14 September 2012, 4 – 7 pm, Institute for International Studies, 223 Moses.
Infotainment rules. Year-end television ratings in 2011 confirmed that The Daily Show and The Colbert Report had drawn more viewers than Fox News, the most watched news channel in the US. What does this tell us about the state of democracy and participation? In this year of another “electoral theater,” it appears timely to analyze politics as comedy and comedy as politics. Humor constitutes a stage for performances that forge and disrupt rituals of community. German comedian Martin Sonneborn, former editor of the magazine Titanic and founder of the party Die Partei, proposes an absurd program such as the re-erection of the Berlin wall; Turkish German stand-up comedian Serdar Somuncu impersonates Hitler; University of California students emulate the rhetoric of efficient privatization; activists tricksters assume corporate personas and ruling voices. All these comics intervene by mobilizing strategic role-play, mimicking practices they set out to deconstruct by exposing their absurdity, and inviting the audience to join in their tactics of denudation. At this workshop, such examples will be discussed and analyzed collaboratively with participants. We will work toward a theoretical framework for the analysis of comic interventions as complex social, discursive and aesthetic acts.
Introduction: “Uncovering Social Dynamics of Role-Play and Exposure” —Deniz Göktürk (University of California, Berkeley)
“Performative Dimensions of Wit and Nonsense” — Uwe Wirth (University Giessen)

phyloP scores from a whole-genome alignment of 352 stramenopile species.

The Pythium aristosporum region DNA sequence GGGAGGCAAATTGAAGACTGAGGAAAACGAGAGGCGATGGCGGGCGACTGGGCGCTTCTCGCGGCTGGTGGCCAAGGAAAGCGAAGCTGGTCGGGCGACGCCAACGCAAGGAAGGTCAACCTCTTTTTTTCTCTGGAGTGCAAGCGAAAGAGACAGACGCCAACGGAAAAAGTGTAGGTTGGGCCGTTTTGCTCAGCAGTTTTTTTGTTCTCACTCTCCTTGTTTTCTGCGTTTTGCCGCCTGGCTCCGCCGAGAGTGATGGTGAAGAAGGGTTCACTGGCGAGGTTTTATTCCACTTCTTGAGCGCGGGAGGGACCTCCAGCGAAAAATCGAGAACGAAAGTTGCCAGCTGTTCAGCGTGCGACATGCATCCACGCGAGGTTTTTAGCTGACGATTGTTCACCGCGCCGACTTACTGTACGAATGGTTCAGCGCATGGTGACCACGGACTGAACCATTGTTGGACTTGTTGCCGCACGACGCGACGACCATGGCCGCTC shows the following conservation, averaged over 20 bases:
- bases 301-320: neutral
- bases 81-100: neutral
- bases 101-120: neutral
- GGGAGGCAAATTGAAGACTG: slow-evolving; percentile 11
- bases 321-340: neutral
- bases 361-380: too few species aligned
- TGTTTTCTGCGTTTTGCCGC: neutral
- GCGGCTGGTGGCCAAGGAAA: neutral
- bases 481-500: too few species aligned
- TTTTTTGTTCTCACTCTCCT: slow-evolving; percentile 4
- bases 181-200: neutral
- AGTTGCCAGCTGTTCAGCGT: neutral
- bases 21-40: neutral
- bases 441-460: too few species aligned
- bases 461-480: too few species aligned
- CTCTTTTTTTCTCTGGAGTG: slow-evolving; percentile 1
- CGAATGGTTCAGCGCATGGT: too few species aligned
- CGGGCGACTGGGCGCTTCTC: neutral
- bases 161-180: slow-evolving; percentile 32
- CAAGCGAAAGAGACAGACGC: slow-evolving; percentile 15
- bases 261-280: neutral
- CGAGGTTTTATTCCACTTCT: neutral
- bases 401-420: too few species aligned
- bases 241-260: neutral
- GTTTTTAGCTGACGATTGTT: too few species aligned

In this paper, I will trace the performative dimension of wit in particular, and of ‘the comical’ in general, in reference to Jean Paul´s definition of wit as “the disguised priest who unites every couple” and Freud´s definition of non-sense. One aspect central to Freud´s theory of humor and jokes will serve as a vantage point for my argument: the aspect of „comic lending,“ which Freud borrowed from Jean Paul and re-defined as Aufwandsdifferenz (difference of effort). This term is applied to phenomena of performed non-sense, such as the so-called non-sense joke, in which “fallacies” are brought to the fore and are at the same time “disguised” by “cloaking them in the appearance of logical reasoning.” In my paper I discuss the political implications of this performative dimension, especially with regard to the logic of “difference of effort”, but also with regard to the Derridean logic of grafting (greffe). In the workshop we will analyze the comical at the crossroads of performativity, grafting and politics by focusing on a contemporary example. In 2004, on the occasion of the federal election, Martin Sonneborn, former editor-in-chief of the satirical magazine Titanic, founded the party „Die Partei“ (The Party) and caused much indignation with his nonsensical, provocative party manifesto, which included the proposal to rebuild the Wall between East and West Germany.
“Mocking the Nazi Past: Genetic Memory in Serdar Somuncu and Oliver Polak’s Stand-up Comedy” – Annika Orich (University of California, Berkeley)